Friday, May 21, 2010

When Is a Native Plant Not a Native Plant?

Living is a rural area we are able to buy a large range of items at roadside stalls and ex farm gates. Things like fruit, vegetables, eggs, wine, honey, firewood, plants, horse and cow poo, puppies, kittens and pet birds all come to mind.
Australian wild flowers are another.
However the vast majority of the latter offered for sale are Proteas.
While a beautiful flower, they are NOT Australian.
They are an indigenous and national flower of South Africa. The South African cricket team is even named after it.

Why the confusion (or deception)?
Proteas are a member of the Proteaceae family whose ancestors grew in Gondwanaland 300 million years ago
Taxonomically, Proteaceae is now divided into two subfamilies: the Proteoideae, best represented in southern Africa, and the Grevilleoideae, concentrated in Australia and South America. Africa shares only one genus with Madagascar, whereas South America and Australia share many common genera. This indicates these continents separated together from Africa before they separated from each other.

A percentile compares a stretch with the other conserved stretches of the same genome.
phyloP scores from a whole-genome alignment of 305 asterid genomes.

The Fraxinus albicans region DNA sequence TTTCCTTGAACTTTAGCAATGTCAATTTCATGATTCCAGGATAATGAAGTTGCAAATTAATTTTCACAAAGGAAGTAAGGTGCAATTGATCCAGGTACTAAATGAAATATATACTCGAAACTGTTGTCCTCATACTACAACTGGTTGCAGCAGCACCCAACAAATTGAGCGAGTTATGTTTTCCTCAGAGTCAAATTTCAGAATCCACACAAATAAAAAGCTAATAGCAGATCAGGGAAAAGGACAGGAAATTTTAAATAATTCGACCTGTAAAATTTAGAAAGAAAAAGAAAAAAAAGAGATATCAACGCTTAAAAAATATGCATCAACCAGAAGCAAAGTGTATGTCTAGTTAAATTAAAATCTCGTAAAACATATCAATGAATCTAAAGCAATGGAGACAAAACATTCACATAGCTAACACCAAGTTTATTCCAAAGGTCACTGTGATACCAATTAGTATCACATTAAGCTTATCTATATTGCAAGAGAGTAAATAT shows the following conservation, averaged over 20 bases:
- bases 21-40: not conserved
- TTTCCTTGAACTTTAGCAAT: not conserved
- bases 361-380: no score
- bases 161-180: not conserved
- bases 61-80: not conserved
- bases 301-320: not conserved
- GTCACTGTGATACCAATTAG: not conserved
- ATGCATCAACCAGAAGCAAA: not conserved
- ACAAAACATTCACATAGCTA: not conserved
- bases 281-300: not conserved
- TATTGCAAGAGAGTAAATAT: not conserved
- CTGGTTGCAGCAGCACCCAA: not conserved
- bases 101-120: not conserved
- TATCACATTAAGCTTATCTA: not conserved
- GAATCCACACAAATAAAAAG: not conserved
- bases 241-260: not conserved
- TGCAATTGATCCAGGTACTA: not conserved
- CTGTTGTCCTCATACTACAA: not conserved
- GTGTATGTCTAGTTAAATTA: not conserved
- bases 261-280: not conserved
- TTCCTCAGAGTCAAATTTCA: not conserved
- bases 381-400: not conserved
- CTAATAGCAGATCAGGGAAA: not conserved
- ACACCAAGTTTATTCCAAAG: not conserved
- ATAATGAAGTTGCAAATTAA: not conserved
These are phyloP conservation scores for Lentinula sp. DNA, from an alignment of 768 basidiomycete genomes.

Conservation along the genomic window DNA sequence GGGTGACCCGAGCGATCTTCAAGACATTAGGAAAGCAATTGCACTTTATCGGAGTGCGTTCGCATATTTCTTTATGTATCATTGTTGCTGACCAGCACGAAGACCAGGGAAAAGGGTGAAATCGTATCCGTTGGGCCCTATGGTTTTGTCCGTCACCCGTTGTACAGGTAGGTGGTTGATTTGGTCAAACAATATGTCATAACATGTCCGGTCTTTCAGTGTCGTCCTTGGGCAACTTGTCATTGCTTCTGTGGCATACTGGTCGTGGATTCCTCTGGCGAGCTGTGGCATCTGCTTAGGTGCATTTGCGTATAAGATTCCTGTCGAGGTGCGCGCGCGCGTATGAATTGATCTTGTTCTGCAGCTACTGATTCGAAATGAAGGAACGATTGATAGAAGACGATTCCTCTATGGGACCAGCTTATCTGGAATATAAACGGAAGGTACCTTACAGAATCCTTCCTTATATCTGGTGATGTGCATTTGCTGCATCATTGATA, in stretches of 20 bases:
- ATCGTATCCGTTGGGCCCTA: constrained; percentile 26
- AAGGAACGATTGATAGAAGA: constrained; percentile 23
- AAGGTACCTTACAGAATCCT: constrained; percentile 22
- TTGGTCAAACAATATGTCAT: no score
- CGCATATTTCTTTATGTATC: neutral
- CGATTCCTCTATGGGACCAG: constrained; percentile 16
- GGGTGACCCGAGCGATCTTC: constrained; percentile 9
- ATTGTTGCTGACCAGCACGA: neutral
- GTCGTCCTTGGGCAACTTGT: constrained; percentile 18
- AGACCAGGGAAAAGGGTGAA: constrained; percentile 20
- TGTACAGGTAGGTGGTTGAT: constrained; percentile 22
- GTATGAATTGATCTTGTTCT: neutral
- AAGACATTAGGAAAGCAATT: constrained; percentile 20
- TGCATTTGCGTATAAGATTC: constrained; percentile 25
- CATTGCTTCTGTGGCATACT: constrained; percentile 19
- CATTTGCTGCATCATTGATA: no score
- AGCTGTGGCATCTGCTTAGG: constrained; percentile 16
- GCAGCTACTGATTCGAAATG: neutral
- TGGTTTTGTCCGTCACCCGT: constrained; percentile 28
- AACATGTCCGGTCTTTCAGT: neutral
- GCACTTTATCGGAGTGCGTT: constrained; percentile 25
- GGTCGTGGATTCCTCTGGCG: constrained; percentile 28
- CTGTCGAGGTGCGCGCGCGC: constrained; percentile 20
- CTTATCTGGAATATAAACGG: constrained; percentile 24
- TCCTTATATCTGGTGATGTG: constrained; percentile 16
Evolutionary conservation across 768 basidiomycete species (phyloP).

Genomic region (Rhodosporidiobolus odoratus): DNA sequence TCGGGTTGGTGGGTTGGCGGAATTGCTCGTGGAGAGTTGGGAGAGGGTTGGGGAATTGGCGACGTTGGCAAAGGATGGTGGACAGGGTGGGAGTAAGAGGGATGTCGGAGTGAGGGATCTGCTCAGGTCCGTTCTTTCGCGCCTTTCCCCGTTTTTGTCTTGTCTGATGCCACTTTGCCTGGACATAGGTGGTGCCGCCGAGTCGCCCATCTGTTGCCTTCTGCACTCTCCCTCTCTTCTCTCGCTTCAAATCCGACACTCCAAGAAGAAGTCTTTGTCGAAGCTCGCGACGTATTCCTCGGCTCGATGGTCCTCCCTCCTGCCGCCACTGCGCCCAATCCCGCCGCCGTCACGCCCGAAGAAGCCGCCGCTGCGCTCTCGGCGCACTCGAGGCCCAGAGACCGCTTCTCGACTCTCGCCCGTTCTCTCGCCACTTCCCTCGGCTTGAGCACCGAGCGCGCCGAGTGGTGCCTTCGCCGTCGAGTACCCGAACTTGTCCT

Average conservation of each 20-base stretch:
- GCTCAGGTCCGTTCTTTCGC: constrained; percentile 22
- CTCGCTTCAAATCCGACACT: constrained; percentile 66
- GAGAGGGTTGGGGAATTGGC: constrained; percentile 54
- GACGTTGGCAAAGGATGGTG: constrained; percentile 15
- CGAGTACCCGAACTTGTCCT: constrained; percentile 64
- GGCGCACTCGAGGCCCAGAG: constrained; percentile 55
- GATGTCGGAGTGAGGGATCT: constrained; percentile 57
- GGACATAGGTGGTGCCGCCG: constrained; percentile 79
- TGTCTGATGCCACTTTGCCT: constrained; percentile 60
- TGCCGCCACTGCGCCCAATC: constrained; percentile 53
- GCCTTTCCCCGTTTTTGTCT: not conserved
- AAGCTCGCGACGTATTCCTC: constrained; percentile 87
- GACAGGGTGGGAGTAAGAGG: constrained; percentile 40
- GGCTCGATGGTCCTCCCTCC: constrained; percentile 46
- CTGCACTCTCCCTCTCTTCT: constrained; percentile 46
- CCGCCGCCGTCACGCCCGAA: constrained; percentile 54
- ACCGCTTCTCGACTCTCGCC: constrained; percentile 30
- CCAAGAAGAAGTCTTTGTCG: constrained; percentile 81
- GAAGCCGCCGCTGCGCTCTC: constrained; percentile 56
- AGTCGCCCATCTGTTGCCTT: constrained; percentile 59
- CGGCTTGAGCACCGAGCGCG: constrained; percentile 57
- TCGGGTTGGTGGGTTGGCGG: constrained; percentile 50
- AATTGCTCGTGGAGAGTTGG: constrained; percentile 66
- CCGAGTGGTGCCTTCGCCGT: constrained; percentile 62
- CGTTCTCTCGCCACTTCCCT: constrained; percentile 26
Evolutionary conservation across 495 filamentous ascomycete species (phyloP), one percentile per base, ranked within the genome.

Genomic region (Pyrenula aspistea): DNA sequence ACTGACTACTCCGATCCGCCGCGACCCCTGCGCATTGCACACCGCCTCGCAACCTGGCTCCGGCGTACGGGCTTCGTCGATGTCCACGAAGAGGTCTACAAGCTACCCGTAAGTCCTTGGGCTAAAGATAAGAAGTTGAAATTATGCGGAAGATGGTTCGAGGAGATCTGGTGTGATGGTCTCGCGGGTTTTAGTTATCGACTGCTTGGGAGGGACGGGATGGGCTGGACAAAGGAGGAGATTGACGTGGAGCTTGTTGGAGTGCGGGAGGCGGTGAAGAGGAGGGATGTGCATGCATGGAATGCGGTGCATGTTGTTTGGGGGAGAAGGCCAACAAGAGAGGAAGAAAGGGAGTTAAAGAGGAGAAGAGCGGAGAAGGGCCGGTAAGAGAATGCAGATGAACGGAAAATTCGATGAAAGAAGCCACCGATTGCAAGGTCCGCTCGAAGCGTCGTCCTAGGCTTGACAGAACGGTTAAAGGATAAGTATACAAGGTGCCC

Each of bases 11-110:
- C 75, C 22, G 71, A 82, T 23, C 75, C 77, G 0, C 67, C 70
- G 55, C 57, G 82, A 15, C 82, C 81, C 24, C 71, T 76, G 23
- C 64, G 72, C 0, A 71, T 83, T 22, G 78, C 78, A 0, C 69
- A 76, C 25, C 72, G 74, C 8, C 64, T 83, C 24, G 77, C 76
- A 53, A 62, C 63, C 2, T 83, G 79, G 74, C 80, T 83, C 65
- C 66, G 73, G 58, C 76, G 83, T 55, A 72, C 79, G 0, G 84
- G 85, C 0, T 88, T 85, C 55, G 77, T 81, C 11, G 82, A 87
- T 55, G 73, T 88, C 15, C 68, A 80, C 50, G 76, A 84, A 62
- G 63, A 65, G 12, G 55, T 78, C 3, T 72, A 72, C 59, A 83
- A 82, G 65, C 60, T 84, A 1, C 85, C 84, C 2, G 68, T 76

The Australian family consists of Banksia, Embothrium, Grevillea, Hakea, Dryandra, Watatah and even the nut bearing Macadamia.
Below is a picture of a Banksia. The likeness to the Protea, especially with the leaves, is obvious.
I guess because tens of thousands of native plants are growing in the bush and their flowers are there for the taking (not from National Parks, of course) the vast majority are of no commercial value cultivation wise. The Proteas on the other hand are not wild and have to be 'farmed'.
That is not to say Australian natives are not cultivated in some areas for cut flowers. Many of the more 'showy' species are. They include the Western Australian Banksias, Kangaroo Paws, Geraldton Wax, Boronia and the New South Wales Waratah (below).

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